Peter Thiel says the age of Apple is over

A few Apple- and tech-related tidbits from Maureen Dowd’s “Confirm or Deny” with Peter Thiel for The New York Times:

Maureen Dowd: You did the seating chart at the Trump tech meeting.

Peter Thiel: Deny.

Dowd: You like “Star Trek” more than “Star Wars.”

Thiel: Deny. I like “Star Wars” way better. I’m a capitalist. “Star Wars” is the capitalist show. “Star Trek” is the communist one. There is no money in “Star Trek” because you just have the transporter machine that can make anything you need. The whole plot of “Star Wars” starts with Han Solo having this debt that he owes and so the plot in “Star Wars” is driven by money.

Dowd: Google had too much power in the Obama administration.

Thiel: Confirm. Google had more power under Obama than Exxon had under Bush 43.

Dowd: California should secede.

Thiel: Confirm. I’d be fine with that. I think it would be good for California, good for the rest of the country. It would help Mr. Trump’s re-election campaign.

Dowd: The age of Apple is over.

Thiel: Confirm. We know what a smartphone looks like and does. It’s not the fault of Tim Cook, but it’s not an area where there will be any more innovation.

Read more in the full article here.

MacDailyNews Take: We believe Thiel means that the age of iPhone is over, not Apple. Either way, he couldn’t be more wrong.

The iPhone age has many years left in its run and Apple, of all companies, has done it multiple times (Apple II, Mac, iPod, iTunes, iPhone, iPad, Apple Watch) and, we’re certain, will do it again!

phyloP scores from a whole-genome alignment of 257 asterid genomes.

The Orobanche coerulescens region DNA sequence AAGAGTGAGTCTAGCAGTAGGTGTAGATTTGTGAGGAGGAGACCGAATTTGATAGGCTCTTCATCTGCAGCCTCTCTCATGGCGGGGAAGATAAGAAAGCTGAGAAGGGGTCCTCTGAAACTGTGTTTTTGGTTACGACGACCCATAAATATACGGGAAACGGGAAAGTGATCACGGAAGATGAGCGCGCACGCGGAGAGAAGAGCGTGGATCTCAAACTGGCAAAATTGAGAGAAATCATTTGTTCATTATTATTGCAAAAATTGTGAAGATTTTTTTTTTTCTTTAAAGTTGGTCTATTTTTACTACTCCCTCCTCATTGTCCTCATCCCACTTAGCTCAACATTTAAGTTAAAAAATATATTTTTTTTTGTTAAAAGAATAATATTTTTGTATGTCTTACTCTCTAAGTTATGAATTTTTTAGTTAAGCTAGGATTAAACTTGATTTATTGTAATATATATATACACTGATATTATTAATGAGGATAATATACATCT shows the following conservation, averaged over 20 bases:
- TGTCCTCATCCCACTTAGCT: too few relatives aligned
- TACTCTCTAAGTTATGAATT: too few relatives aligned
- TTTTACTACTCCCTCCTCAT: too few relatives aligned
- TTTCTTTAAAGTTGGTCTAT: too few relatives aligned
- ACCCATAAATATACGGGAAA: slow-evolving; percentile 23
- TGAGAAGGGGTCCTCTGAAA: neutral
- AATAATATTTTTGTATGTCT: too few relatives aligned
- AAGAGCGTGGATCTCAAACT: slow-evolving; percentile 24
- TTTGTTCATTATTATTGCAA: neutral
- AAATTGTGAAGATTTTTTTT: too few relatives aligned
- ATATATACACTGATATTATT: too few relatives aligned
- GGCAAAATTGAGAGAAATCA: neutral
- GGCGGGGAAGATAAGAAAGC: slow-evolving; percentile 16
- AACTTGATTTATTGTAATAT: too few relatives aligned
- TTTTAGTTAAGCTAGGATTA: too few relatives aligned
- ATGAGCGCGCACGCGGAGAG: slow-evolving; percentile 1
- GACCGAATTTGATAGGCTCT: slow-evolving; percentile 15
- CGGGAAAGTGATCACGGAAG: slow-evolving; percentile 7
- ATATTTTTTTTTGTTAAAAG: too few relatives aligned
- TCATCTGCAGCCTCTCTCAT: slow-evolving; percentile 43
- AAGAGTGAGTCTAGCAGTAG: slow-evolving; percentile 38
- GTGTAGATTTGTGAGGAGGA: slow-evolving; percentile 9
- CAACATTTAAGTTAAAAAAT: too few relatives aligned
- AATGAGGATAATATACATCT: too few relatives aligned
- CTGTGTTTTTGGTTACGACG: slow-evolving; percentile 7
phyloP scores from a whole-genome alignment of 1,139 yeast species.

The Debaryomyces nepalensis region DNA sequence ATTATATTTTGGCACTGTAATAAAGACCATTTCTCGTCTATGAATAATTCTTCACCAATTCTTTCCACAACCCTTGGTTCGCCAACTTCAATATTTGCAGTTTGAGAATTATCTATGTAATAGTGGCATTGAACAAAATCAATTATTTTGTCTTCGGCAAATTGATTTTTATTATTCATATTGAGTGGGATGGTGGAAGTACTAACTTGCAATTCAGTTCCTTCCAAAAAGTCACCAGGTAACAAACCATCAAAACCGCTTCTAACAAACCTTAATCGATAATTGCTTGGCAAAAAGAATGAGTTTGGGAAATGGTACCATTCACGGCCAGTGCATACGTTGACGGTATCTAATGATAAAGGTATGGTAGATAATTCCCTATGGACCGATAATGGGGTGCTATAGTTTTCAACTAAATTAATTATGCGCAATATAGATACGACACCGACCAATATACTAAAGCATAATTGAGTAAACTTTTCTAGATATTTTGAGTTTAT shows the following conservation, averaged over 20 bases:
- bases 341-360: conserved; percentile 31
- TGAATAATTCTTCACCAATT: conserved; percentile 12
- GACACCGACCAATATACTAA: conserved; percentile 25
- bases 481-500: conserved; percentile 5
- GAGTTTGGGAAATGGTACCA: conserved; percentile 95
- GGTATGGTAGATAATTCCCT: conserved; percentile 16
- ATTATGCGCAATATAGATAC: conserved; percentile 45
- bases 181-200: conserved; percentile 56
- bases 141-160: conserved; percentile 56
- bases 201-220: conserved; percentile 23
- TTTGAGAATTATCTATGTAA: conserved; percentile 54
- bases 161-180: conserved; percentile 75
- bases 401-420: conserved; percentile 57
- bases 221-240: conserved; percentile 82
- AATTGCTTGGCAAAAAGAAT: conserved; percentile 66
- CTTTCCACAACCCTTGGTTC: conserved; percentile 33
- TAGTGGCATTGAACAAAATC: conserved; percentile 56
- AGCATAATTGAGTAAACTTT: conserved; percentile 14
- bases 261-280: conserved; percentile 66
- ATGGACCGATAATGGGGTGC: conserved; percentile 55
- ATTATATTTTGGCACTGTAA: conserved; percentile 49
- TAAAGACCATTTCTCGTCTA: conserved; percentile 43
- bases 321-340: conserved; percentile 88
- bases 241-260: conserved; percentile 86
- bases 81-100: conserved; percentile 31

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      1. Apple’s NEXT 30 YEARS is going to be helping people stay & become healthier.

        There is nothing more valuable for us than detecting serious health issues early enough to do something positive in stopping or eliminating those problems so people have more productive, enjoyable lives.

        The health Apps and hardware sensors have already appeared starting over 3 years ago. They are just not mainstream yet. A lot of companies will launch products in the coming year.

        Imagine if your health monitor App could detect a sudden change in body weight, strength, exhaled lung chemicals, oxygenation, heart sounds &/or electrocardiogram and your doctor’s clinic was notified within seconds and a real time response given back to you to either come to an office appointment or “Go to the Em. Dept. now.”

        These things are possible now, today. The NIH knows it has to use these indicators/tests at home if they are ever going to lower healthcare costs in the US. The NIH through Medicare/Medicaid already partially cover the health costs for 130 million people, so they know what they have to do.

        1. In my opinion there is nothing more detrimental for us than detecting serious health issues early. There are far to many humans on this planet and the more we defeat nature and natural selection the more of us there are to cause it’s destruction.

          1. Lifespan will not go up materially, but the total lifetime cost of healthcare (your taxes) could go down a lot if we have early detection.

            There is a doctor shortage in 40% of the States already and doctors are retiring at an accelerating rate. For you to get care, we better have some solutions like early detection.

            1. There won’t be a need for many doctors in 20 years. The devices and AI will detect abnormalities and repair.

              Also within twenty years or less people will be able to turn the clock back on their age. I don’t know how long people will be able to live, but thousands of years doesn’t seem out of the question.

              And there won’t be negative impacts on population growth because of one child policies, and/or some will begin to leave Earth to colonize other planets.

              As it is, Earth could sustain many more billions of people if pollution is reduced via battery cars or other clean forms of creating energy, meat is created instead of grown, and forests are replanted.